March Newsletter and Meeting Notice

Our next meeting will be Monday,  March 17th, at 7 PM at the Lowell Center, 610 Langdon Street, Madison. Check kiosk for room.

Parking: Lowell parking is for guests of the hotel and staff only. Nearest parking is the Lake Street Ramp, one block south (you can also enter from Frances Street). Street parking is free after 6 P.M. Try east on Langdon up around the curve or the foot of Gilman Street around the corner from Porta Bella, our tavern of choice for an apres-reading drink. Porta Bella is on Frances between State and University.

City of Madison Parking Website:  www.cityofmadison.com/transportation/parking.cfm

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Starting around 7:10 we will read:

“The Playwright Wore a Pinafore” ………………………. by Sandra Reynolds :20

Have You Seen This Boy? (scenes 4 & 5) …………. by Gary Kriewald :30

Evolution of a Goddess (part 2) ………………………… by Mark Lajiness :30

Cymbeline (Act 1) …………………………………………… by Christopher Wolter :40

* * * * * *   We always need women readers. Please come!!!  We’ll buy you drinks after.  * * * * * *    

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In February we read:

Have You Seen This Boy? (scenes 2 & 3) ………………… by Gary Kriewald

“Kylie, Evolution of a Goddess” ……………………………….. by Mark Lajiness

“Four Lovers” ………………………………………………………… by Paula Pachciarz

Readers were Katie Erdmann, Ronna Trapanese, Betsy Wood, Paula Pachciarz, Zach McLain, Jason Compton, Brendon Smith, Mark Lajiness, Bob Curry.

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Online play submissions calendar. Check it out. Thank you, Brendon Smith.

http://www.submissioncalendar.com/

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Another resource. Thanks, Betty Diamond:

Welcome to The Playwrights’ Center’s Writer’s Opportunities listings, the nation’s best collection of information for working dramatists. We do the research so our member playwrights can spend more time focused on writing. This extensive database of information contains information on contests, theaters, publication and submission opportunities. We add opportunities and search categories weekly to keep the information up-to-date and easy to search.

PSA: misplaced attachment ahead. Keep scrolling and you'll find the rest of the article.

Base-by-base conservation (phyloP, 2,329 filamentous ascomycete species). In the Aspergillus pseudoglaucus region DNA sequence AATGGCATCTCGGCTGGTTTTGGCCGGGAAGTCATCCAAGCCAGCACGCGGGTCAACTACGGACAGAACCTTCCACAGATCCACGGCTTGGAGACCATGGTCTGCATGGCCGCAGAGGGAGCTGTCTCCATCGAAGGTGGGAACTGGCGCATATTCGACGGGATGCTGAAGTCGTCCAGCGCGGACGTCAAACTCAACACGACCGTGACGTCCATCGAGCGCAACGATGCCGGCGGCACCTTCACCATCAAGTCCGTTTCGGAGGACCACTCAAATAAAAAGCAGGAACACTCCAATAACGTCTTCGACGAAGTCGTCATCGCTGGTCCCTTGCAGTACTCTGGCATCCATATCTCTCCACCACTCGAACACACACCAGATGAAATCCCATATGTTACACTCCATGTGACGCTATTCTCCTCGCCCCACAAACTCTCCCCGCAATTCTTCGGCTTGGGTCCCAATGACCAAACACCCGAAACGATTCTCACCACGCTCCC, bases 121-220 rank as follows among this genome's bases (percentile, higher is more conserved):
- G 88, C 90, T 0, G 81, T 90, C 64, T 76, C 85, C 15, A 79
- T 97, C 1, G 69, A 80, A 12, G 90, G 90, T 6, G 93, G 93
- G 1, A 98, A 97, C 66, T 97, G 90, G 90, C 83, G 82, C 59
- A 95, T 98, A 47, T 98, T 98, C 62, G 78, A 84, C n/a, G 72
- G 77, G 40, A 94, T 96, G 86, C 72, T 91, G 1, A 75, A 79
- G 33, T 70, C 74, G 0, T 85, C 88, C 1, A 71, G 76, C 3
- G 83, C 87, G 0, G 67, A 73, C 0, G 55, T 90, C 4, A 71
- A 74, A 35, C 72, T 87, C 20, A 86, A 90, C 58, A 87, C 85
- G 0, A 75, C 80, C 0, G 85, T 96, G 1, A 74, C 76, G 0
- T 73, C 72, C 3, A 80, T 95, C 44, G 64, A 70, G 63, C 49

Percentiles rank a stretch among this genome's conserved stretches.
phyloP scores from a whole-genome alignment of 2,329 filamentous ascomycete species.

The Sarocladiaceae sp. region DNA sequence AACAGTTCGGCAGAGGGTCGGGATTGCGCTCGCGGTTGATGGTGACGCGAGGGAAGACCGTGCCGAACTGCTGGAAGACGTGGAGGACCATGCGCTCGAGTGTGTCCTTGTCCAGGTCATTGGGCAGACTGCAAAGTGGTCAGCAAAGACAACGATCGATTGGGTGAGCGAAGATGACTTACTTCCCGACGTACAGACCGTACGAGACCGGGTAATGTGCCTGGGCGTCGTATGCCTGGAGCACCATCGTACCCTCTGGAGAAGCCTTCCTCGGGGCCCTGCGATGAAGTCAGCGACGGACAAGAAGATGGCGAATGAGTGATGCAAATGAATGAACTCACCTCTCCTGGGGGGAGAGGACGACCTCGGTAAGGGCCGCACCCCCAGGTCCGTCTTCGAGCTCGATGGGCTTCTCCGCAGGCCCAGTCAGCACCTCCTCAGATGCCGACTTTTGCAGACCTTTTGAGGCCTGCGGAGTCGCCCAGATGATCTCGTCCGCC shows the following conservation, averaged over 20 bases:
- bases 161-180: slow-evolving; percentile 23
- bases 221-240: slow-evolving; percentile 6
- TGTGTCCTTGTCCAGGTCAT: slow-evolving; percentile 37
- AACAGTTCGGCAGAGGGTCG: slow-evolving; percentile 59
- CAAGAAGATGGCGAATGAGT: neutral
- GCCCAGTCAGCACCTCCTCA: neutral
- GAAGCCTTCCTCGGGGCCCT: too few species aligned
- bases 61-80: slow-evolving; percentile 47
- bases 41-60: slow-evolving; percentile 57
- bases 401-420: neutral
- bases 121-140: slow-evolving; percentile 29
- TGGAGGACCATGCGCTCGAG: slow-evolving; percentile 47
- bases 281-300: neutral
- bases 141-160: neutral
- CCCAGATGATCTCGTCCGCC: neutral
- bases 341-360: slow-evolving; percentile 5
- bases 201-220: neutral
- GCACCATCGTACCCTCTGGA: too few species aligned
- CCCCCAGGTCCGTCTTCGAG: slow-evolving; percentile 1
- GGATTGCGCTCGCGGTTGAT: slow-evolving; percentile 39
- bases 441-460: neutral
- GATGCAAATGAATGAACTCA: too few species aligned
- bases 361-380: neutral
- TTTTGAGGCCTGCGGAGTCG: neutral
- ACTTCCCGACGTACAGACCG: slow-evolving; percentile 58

http://www.pwcenter.org/members-opportunities.php

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Art is the demonstration that the ordinary is extraordinary.
– Amedee Ozenfant, Foundations of Modern Art

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ANNOUNCEMENTS and OPPORTUNITIES

25th Annual Writers’ Institute  ***April 4,5,6***

Take advantage of services that can take your writing to the next level

We hope you’re anticipating our Silver Anniversary celebration of the 25th annual Writers’ Institute. To help you take your writing to the next level, Writers’ Institute features not only great educational sessions with accomplished instructors (see 1 spotlighted below) but also some very special services. Such as:

  • Agent Pitching. Pitch your ideas to agents at the institute via 8-minute pitch sessions. You may sign up for two sessions before Feb 28. (AfterFeb 28, if space is available, you may sign up for additional pitch sessions-no limit). There are pitching opportunities on Friday and Saturday of the conference.
  • Written Critiques. If you would like a written critique of your first 10 pages (written only, no meeting with instructor), please submit your pages by Feb 28.
  • Critique Groups. If you would like to be part of a critique group (no more than 8 writers) discussing your first 10 pages of material submitted, please submit those pages by Mar 14.
  • Poem or Page Contest. Need a nudge to jump-start your writing? Enter the Poem or Page Contest. We’ll provide accolades and prizes.
  • Advanced Manuscript Critiques. Wondering how your writing stacks up? Send us the first 10 pages of a fiction or creative nonfiction manuscript, the first 10 pages of a screenplay in correct screenplay format, or a poem not over a page in length. Conference instructors offer a confidential written critique. Please submit your pages by Mar 14.

http://continuingstudies.wisc.edu/conferences/writers-institute/

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Also at the UW DCS:

Arts Business Symposium

W, Mar 12, 6-9pm, Th, Mar 13, 9am-4pm, F, Mar 14, 9am-1pm  • Fees vary |

Wisconsin Wrights: Playwriting Intensive

ThSa, May 29-31, 9am-9pm; Su, June 1, 9am-5pm  •  Before April 15: $200 | After April 15: $250

Drama Institute 2014

Th-M, June 26-30, 9am-5pm  •  $375 until May 15; $400 after

School of the Arts at Rhinelander

Sa-W, July 19-23, 8am-6pm  •  Fees vary

http://continuingstudies.wisc.edu/performing-arts/index.html

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The Edgewood Theater Department has offered to make its new black box theater available for public readings of plays that have been read at P.I. meetings and that are ready for the stage.  If you have a work that you want to have considered, and if you are willing to do most of the work of casting, rehearsing, and producing, contact Nick Schweitzer, who will act as liaison with Edgewood.